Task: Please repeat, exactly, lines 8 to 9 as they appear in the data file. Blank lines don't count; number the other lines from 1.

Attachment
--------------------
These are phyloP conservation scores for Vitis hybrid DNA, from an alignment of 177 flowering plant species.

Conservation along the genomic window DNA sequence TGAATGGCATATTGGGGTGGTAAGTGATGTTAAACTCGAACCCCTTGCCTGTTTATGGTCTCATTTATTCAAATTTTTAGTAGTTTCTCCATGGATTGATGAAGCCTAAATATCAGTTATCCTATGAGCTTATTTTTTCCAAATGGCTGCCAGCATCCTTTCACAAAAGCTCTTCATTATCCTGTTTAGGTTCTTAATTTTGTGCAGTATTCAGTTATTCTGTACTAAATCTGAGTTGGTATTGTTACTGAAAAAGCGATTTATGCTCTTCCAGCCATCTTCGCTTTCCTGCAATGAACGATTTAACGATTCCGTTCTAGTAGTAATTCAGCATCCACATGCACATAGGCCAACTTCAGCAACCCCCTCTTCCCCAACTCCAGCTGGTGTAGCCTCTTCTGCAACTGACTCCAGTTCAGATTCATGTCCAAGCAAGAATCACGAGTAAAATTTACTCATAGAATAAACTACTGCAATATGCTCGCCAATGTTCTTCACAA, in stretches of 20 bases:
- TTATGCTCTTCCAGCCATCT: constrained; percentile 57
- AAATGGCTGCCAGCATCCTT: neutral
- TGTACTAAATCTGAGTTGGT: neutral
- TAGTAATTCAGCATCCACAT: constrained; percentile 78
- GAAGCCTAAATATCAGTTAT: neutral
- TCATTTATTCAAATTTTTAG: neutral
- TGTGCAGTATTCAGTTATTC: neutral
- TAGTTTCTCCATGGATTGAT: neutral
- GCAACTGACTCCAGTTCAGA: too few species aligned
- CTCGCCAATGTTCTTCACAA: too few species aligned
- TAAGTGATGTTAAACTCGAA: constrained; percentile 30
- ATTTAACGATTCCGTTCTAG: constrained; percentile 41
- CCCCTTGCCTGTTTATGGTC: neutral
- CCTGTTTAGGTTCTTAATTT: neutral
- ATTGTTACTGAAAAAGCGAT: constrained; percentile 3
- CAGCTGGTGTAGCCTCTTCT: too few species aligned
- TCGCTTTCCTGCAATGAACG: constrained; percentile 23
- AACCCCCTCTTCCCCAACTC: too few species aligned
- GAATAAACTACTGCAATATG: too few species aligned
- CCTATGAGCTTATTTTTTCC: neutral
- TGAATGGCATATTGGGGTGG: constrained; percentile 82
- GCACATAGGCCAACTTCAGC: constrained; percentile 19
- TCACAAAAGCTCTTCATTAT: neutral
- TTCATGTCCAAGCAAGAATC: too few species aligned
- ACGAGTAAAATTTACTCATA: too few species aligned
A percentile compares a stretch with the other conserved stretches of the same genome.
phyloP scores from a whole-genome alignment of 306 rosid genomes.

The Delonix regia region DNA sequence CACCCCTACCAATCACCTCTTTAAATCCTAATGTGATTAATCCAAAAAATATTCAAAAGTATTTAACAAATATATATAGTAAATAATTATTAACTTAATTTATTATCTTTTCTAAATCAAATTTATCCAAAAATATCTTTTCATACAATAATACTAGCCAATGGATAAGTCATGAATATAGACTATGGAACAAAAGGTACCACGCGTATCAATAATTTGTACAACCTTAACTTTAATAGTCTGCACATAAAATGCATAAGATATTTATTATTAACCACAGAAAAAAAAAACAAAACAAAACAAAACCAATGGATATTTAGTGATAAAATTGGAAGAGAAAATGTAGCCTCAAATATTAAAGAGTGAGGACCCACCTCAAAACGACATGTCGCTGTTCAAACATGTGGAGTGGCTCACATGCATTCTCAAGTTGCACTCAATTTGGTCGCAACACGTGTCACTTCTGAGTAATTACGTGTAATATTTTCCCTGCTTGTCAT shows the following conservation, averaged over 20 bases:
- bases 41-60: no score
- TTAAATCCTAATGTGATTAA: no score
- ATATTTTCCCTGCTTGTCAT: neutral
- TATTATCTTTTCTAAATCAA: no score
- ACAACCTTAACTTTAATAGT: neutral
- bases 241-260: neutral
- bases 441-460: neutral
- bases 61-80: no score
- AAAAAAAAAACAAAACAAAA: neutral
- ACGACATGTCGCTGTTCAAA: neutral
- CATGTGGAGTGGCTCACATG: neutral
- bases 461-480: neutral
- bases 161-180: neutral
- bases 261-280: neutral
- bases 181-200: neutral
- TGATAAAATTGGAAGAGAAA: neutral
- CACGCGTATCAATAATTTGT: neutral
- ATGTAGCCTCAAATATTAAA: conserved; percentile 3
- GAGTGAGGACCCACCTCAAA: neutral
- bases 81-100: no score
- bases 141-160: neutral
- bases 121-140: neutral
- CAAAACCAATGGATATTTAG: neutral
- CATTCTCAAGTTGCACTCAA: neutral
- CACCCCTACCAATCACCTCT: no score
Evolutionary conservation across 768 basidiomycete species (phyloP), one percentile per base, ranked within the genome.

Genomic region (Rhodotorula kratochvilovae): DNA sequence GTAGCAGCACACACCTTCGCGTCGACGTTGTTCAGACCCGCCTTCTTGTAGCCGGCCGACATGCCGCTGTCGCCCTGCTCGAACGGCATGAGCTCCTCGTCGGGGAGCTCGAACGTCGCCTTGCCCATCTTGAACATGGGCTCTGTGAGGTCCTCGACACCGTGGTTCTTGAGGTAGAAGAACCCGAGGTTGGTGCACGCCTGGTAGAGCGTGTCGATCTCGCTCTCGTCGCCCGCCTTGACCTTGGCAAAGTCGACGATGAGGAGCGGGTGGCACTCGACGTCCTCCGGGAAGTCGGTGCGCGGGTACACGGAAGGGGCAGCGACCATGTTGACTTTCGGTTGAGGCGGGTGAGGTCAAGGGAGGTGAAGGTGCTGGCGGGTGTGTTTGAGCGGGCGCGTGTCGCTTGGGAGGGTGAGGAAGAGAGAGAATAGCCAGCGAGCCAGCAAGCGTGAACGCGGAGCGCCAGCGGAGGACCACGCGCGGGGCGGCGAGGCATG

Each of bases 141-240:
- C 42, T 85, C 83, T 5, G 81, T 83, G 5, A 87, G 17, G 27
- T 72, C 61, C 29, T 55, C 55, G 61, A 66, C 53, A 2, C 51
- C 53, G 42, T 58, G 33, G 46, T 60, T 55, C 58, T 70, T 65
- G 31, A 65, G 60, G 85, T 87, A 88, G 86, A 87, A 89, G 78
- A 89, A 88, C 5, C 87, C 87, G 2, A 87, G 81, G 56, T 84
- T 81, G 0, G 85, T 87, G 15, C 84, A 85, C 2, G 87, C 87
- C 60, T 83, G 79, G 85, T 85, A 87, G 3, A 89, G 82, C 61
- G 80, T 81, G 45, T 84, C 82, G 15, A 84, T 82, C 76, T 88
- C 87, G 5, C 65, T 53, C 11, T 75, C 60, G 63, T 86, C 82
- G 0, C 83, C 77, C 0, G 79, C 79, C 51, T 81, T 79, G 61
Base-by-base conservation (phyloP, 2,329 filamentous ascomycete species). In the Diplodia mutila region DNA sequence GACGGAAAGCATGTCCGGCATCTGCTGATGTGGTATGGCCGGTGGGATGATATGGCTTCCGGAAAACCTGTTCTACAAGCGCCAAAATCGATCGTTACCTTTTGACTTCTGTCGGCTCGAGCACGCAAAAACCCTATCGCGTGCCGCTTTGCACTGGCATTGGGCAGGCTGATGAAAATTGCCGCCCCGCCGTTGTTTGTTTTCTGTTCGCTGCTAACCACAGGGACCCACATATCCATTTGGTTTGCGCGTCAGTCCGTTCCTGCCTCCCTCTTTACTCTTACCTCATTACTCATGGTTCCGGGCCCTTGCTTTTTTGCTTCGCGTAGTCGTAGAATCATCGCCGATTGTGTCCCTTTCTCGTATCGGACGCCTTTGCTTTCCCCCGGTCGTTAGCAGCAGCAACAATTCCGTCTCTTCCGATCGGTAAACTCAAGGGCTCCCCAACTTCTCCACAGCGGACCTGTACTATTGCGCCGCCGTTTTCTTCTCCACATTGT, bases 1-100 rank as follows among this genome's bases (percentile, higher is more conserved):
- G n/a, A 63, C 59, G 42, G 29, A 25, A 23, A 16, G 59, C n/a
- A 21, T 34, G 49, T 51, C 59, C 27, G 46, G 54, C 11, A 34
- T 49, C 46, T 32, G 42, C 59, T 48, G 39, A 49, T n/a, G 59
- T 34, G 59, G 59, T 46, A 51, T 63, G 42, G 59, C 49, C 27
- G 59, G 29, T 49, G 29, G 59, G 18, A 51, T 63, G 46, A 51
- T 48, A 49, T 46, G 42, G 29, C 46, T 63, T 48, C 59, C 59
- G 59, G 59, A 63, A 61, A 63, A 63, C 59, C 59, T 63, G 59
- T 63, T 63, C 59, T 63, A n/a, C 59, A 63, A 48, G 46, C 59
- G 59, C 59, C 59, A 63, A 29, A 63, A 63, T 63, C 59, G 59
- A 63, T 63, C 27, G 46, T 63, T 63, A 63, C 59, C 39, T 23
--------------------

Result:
- TCATTTATTCAAATTTTTAG: neutral
- TGTGCAGTATTCAGTTATTC: neutral